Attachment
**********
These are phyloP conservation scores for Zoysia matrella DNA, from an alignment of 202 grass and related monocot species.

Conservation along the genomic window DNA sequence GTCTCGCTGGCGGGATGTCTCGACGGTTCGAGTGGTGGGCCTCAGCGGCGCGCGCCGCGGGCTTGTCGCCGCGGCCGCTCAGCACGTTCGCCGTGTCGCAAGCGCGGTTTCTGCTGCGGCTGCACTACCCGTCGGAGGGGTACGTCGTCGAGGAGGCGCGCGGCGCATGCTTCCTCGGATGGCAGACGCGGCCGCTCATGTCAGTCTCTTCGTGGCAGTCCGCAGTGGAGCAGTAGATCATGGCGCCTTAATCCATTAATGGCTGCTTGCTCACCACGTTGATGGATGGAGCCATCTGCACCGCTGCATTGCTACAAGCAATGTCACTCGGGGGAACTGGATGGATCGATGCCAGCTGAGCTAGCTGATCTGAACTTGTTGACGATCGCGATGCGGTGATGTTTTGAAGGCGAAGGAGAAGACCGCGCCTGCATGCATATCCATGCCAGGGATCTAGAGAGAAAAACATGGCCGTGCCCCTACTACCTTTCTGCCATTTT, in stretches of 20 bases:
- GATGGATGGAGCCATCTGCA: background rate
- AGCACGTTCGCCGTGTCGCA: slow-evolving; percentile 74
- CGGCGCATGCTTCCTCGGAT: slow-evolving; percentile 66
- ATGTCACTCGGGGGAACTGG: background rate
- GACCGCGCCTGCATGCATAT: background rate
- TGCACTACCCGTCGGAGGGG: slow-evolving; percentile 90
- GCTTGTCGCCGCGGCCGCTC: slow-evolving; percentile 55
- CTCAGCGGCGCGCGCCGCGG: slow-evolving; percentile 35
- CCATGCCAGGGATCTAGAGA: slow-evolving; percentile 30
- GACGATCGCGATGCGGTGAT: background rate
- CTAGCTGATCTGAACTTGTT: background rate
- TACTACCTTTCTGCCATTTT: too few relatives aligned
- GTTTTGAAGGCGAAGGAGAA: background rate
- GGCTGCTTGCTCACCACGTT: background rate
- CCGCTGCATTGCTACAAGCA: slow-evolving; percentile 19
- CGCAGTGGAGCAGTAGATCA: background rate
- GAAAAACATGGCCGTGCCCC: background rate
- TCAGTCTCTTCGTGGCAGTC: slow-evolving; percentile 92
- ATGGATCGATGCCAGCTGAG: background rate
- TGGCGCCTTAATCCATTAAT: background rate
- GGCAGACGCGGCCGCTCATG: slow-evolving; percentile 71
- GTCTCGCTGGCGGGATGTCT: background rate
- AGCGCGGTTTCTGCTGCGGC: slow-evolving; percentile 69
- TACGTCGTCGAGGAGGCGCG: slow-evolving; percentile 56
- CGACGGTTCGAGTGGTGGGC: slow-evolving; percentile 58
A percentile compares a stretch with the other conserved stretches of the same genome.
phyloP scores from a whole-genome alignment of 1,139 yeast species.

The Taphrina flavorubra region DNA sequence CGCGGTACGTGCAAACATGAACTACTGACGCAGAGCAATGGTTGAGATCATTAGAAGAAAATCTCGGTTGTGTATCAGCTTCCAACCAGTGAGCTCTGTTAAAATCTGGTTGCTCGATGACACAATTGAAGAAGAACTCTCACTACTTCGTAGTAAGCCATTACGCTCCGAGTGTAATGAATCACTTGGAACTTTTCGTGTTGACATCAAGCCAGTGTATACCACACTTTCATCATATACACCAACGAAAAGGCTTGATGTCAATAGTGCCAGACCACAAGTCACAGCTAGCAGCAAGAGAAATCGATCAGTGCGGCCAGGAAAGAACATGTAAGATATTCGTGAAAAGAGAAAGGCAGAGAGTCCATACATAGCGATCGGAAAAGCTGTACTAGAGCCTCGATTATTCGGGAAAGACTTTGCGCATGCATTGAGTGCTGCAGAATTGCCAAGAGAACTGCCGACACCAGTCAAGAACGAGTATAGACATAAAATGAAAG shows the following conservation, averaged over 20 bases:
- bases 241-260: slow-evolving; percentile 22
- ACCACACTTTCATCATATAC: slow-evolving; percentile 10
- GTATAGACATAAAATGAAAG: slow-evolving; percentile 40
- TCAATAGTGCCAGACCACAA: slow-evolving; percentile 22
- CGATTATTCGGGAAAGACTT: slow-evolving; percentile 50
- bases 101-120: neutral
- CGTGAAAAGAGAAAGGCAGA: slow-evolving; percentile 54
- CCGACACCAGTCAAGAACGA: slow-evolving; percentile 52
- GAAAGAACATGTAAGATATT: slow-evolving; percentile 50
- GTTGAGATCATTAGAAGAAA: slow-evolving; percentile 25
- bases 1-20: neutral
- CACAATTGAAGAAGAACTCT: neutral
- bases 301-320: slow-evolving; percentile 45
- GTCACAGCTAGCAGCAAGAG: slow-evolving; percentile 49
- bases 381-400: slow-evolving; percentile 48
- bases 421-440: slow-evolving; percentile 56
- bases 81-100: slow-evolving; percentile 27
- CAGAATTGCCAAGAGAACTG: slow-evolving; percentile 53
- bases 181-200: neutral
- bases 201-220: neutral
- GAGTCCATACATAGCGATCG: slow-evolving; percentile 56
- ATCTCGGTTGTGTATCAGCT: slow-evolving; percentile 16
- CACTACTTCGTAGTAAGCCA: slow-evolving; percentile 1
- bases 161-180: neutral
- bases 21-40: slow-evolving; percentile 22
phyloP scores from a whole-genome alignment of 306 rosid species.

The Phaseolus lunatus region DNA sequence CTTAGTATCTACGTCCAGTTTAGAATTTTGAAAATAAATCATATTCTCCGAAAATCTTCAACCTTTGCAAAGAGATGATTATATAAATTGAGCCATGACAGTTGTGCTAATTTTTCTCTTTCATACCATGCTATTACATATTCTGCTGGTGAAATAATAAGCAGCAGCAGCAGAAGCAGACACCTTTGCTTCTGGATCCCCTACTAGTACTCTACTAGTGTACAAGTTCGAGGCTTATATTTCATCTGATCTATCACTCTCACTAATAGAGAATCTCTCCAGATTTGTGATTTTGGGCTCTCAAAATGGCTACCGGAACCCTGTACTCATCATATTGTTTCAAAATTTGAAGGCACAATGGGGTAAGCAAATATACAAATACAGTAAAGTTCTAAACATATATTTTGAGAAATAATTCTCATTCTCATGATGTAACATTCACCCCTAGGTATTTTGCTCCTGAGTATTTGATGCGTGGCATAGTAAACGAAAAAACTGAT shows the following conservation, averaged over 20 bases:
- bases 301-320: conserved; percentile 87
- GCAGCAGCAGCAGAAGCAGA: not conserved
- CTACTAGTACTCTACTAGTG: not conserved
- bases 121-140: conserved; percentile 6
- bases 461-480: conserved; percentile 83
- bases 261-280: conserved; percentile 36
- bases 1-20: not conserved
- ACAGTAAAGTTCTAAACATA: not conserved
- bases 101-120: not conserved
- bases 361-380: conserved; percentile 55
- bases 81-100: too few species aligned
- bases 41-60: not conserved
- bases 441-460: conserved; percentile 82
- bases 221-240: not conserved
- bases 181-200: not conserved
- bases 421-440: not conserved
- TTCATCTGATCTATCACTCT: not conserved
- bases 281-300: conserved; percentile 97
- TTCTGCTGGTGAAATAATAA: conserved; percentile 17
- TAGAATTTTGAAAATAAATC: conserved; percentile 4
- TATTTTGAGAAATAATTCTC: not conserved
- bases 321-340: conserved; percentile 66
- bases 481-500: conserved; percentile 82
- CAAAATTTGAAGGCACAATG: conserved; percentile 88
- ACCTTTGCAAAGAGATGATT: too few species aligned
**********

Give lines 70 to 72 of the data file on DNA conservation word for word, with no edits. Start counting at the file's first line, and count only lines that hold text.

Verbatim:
- bases 441-460: conserved; percentile 82
- bases 221-240: not conserved
- bases 181-200: not conserved